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“A World Of Difference” (season 1, episode 23; originally aired 3/11/1960)

In which Arthur Curtis gets the feeling that he’s being watched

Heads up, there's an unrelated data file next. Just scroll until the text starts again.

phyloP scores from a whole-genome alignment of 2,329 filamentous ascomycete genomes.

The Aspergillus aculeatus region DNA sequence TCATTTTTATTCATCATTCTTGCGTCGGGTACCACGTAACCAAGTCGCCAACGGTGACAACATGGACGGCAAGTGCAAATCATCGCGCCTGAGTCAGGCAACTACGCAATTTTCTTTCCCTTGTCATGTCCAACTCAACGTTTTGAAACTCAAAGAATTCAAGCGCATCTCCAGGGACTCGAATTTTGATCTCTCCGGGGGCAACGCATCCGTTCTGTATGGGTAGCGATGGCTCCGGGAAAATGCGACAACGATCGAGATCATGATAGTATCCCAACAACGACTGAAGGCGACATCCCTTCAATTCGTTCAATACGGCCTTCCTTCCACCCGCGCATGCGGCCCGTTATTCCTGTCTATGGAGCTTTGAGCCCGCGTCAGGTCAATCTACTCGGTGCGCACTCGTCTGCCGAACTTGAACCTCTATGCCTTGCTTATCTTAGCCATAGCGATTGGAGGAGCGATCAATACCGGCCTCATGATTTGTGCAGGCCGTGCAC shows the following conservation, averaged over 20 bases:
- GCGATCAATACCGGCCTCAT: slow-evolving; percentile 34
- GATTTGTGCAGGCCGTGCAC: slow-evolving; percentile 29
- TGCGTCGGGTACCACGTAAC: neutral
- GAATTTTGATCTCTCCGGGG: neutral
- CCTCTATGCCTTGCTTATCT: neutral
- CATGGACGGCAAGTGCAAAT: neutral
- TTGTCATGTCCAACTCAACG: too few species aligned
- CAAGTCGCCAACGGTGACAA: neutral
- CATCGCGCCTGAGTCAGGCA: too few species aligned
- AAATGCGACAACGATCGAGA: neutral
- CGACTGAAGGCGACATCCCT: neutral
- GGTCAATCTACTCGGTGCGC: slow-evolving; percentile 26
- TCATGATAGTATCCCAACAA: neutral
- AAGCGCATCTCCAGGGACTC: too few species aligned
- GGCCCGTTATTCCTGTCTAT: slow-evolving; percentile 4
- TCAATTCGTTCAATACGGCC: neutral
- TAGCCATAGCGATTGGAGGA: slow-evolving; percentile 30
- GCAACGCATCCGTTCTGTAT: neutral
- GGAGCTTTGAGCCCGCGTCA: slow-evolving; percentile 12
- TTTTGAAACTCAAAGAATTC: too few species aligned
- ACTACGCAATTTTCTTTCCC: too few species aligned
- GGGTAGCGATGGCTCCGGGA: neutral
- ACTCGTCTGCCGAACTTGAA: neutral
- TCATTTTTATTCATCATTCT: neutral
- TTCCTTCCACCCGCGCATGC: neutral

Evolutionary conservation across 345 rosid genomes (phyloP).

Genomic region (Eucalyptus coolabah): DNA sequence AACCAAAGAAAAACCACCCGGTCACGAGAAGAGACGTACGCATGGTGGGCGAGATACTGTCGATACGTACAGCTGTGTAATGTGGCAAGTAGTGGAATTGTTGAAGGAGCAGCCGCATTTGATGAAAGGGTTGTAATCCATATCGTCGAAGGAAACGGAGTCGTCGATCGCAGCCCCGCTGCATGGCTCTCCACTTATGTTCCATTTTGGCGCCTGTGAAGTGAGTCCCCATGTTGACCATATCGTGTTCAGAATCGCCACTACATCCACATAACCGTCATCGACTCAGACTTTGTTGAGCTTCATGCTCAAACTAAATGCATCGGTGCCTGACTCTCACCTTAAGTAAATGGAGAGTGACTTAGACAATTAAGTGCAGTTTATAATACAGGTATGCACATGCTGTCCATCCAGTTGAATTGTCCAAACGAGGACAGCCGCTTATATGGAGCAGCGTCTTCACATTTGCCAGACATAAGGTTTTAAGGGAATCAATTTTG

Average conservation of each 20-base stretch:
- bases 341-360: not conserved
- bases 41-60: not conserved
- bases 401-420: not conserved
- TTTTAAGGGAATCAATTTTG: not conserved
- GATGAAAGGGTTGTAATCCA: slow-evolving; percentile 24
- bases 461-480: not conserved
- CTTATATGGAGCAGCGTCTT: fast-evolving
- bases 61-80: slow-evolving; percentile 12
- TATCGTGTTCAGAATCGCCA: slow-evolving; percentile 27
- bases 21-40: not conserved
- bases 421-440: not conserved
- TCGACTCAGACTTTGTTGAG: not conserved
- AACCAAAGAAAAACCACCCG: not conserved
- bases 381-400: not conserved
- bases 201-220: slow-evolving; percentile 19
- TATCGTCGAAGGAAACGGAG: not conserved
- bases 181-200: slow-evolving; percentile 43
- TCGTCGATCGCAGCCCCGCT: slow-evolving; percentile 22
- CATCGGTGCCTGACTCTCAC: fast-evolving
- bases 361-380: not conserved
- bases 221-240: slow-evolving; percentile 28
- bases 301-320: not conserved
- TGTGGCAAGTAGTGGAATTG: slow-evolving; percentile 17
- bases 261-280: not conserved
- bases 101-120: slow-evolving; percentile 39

Was The Twilight Zone the first meta TV show? Probably not; any time I’m tempted to mark the origin of an idea, I’m invariably off by a decade or two. But still, there’s something remarkable about TZ’s casual willingness to poke holes in itself. It’s built into the show’s very premise, the idea of a special place where anything is possible so long as you’re looking at it just—a little—off. So we get episodes where astronauts disappear from reality, or terrified men become trapped inside their own dreams. On a certain level, sure, these are ideas that fit nicely within the genre. Tempting the unknown has always been a fruitful source for authorial inspiration, and characters in conflict with themselves is the key to great dramas. But in the Zone, there’s a slipperiness to these events that you don’t find elsewhere, the impression that a writer’s will (and a little luck) are all which stands between us and chaos. When this works, the series is unsettling in a way that transcends more conventional horror, going past concerns of bodily harm and fears of death to touch a nerve we know is there but can never quite reach on our own. When this fails, we get episodes that never quite coalesce, reaching for a solidity that remains permanently beyond their grasp.